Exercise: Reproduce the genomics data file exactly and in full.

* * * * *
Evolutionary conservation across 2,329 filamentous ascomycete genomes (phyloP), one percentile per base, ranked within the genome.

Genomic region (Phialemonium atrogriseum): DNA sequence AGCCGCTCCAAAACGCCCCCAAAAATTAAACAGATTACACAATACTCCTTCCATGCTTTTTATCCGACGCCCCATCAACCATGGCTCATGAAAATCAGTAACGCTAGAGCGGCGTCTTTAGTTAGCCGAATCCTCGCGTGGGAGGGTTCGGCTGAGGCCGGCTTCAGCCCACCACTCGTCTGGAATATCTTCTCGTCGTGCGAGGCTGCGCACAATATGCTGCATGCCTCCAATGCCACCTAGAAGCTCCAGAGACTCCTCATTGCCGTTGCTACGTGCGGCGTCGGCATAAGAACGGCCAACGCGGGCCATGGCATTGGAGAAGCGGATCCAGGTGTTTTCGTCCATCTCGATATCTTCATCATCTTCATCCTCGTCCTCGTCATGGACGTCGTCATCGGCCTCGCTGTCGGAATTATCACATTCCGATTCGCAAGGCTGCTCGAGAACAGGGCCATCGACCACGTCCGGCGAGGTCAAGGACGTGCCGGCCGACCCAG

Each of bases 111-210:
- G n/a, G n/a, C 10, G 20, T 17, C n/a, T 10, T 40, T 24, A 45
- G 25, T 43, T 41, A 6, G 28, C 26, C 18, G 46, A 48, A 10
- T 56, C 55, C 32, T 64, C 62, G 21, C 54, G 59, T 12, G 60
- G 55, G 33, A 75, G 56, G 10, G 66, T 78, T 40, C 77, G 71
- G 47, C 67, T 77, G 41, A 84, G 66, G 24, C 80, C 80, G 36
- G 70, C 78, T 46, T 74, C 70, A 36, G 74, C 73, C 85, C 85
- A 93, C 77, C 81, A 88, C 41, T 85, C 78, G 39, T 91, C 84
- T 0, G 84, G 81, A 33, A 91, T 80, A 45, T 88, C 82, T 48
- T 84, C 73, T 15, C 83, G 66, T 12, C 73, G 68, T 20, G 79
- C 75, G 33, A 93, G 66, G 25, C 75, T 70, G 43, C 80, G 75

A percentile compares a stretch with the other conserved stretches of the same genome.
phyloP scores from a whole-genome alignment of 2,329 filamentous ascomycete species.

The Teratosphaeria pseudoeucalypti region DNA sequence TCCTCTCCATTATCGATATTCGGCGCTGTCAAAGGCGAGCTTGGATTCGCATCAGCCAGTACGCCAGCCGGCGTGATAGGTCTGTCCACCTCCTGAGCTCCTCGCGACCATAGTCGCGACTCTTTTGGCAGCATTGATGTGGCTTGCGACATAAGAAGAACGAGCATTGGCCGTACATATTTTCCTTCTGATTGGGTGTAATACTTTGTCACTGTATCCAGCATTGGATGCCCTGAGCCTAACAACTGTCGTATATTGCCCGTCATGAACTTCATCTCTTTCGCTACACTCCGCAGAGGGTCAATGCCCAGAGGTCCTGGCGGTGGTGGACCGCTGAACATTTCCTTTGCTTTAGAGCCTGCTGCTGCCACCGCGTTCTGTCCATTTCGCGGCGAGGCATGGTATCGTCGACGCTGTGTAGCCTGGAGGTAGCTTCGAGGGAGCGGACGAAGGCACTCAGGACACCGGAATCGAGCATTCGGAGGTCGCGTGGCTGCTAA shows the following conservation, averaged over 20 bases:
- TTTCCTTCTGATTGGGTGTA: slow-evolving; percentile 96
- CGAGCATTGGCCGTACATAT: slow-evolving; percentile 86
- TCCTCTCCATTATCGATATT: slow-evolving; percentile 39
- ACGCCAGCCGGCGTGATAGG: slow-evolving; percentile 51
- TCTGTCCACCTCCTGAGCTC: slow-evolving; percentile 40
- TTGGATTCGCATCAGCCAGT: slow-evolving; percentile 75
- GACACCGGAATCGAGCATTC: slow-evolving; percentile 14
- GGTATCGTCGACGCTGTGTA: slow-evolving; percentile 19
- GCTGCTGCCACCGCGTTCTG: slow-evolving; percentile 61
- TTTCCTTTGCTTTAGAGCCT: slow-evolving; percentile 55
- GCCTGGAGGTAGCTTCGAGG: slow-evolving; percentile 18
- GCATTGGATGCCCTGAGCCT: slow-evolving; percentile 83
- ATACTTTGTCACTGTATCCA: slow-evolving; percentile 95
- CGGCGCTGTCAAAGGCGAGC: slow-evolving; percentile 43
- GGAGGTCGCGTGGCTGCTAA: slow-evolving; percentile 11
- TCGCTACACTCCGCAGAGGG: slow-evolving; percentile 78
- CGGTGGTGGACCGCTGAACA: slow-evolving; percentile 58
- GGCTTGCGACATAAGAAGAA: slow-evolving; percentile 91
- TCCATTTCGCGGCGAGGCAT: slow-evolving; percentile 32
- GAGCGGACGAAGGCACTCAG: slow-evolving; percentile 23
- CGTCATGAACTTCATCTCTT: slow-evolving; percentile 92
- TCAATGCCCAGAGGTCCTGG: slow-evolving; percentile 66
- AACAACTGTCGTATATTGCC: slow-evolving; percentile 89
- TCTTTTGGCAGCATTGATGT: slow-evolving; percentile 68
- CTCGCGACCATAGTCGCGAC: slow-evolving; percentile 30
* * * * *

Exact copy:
Evolutionary conservation across 2,329 filamentous ascomycete genomes (phyloP), one percentile per base, ranked within the genome.

Genomic region (Phialemonium atrogriseum): DNA sequence AGCCGCTCCAAAACGCCCCCAAAAATTAAACAGATTACACAATACTCCTTCCATGCTTTTTATCCGACGCCCCATCAACCATGGCTCATGAAAATCAGTAACGCTAGAGCGGCGTCTTTAGTTAGCCGAATCCTCGCGTGGGAGGGTTCGGCTGAGGCCGGCTTCAGCCCACCACTCGTCTGGAATATCTTCTCGTCGTGCGAGGCTGCGCACAATATGCTGCATGCCTCCAATGCCACCTAGAAGCTCCAGAGACTCCTCATTGCCGTTGCTACGTGCGGCGTCGGCATAAGAACGGCCAACGCGGGCCATGGCATTGGAGAAGCGGATCCAGGTGTTTTCGTCCATCTCGATATCTTCATCATCTTCATCCTCGTCCTCGTCATGGACGTCGTCATCGGCCTCGCTGTCGGAATTATCACATTCCGATTCGCAAGGCTGCTCGAGAACAGGGCCATCGACCACGTCCGGCGAGGTCAAGGACGTGCCGGCCGACCCAG

Each of bases 111-210:
- G n/a, G n/a, C 10, G 20, T 17, C n/a, T 10, T 40, T 24, A 45
- G 25, T 43, T 41, A 6, G 28, C 26, C 18, G 46, A 48, A 10
- T 56, C 55, C 32, T 64, C 62, G 21, C 54, G 59, T 12, G 60
- G 55, G 33, A 75, G 56, G 10, G 66, T 78, T 40, C 77, G 71
- G 47, C 67, T 77, G 41, A 84, G 66, G 24, C 80, C 80, G 36
- G 70, C 78, T 46, T 74, C 70, A 36, G 74, C 73, C 85, C 85
- A 93, C 77, C 81, A 88, C 41, T 85, C 78, G 39, T 91, C 84
- T 0, G 84, G 81, A 33, A 91, T 80, A 45, T 88, C 82, T 48
- T 84, C 73, T 15, C 83, G 66, T 12, C 73, G 68, T 20, G 79
- C 75, G 33, A 93, G 66, G 25, C 75, T 70, G 43, C 80, G 75

A percentile compares a stretch with the other conserved stretches of the same genome.
phyloP scores from a whole-genome alignment of 2,329 filamentous ascomycete species.

The Teratosphaeria pseudoeucalypti region DNA sequence TCCTCTCCATTATCGATATTCGGCGCTGTCAAAGGCGAGCTTGGATTCGCATCAGCCAGTACGCCAGCCGGCGTGATAGGTCTGTCCACCTCCTGAGCTCCTCGCGACCATAGTCGCGACTCTTTTGGCAGCATTGATGTGGCTTGCGACATAAGAAGAACGAGCATTGGCCGTACATATTTTCCTTCTGATTGGGTGTAATACTTTGTCACTGTATCCAGCATTGGATGCCCTGAGCCTAACAACTGTCGTATATTGCCCGTCATGAACTTCATCTCTTTCGCTACACTCCGCAGAGGGTCAATGCCCAGAGGTCCTGGCGGTGGTGGACCGCTGAACATTTCCTTTGCTTTAGAGCCTGCTGCTGCCACCGCGTTCTGTCCATTTCGCGGCGAGGCATGGTATCGTCGACGCTGTGTAGCCTGGAGGTAGCTTCGAGGGAGCGGACGAAGGCACTCAGGACACCGGAATCGAGCATTCGGAGGTCGCGTGGCTGCTAA shows the following conservation, averaged over 20 bases:
- TTTCCTTCTGATTGGGTGTA: slow-evolving; percentile 96
- CGAGCATTGGCCGTACATAT: slow-evolving; percentile 86
- TCCTCTCCATTATCGATATT: slow-evolving; percentile 39
- ACGCCAGCCGGCGTGATAGG: slow-evolving; percentile 51
- TCTGTCCACCTCCTGAGCTC: slow-evolving; percentile 40
- TTGGATTCGCATCAGCCAGT: slow-evolving; percentile 75
- GACACCGGAATCGAGCATTC: slow-evolving; percentile 14
- GGTATCGTCGACGCTGTGTA: slow-evolving; percentile 19
- GCTGCTGCCACCGCGTTCTG: slow-evolving; percentile 61
- TTTCCTTTGCTTTAGAGCCT: slow-evolving; percentile 55
- GCCTGGAGGTAGCTTCGAGG: slow-evolving; percentile 18
- GCATTGGATGCCCTGAGCCT: slow-evolving; percentile 83
- ATACTTTGTCACTGTATCCA: slow-evolving; percentile 95
- CGGCGCTGTCAAAGGCGAGC: slow-evolving; percentile 43
- GGAGGTCGCGTGGCTGCTAA: slow-evolving; percentile 11
- TCGCTACACTCCGCAGAGGG: slow-evolving; percentile 78
- CGGTGGTGGACCGCTGAACA: slow-evolving; percentile 58
- GGCTTGCGACATAAGAAGAA: slow-evolving; percentile 91
- TCCATTTCGCGGCGAGGCAT: slow-evolving; percentile 32
- GAGCGGACGAAGGCACTCAG: slow-evolving; percentile 23
- CGTCATGAACTTCATCTCTT: slow-evolving; percentile 92
- TCAATGCCCAGAGGTCCTGG: slow-evolving; percentile 66
- AACAACTGTCGTATATTGCC: slow-evolving; percentile 89
- TCTTTTGGCAGCATTGATGT: slow-evolving; percentile 68
- CTCGCGACCATAGTCGCGAC: slow-evolving; percentile 30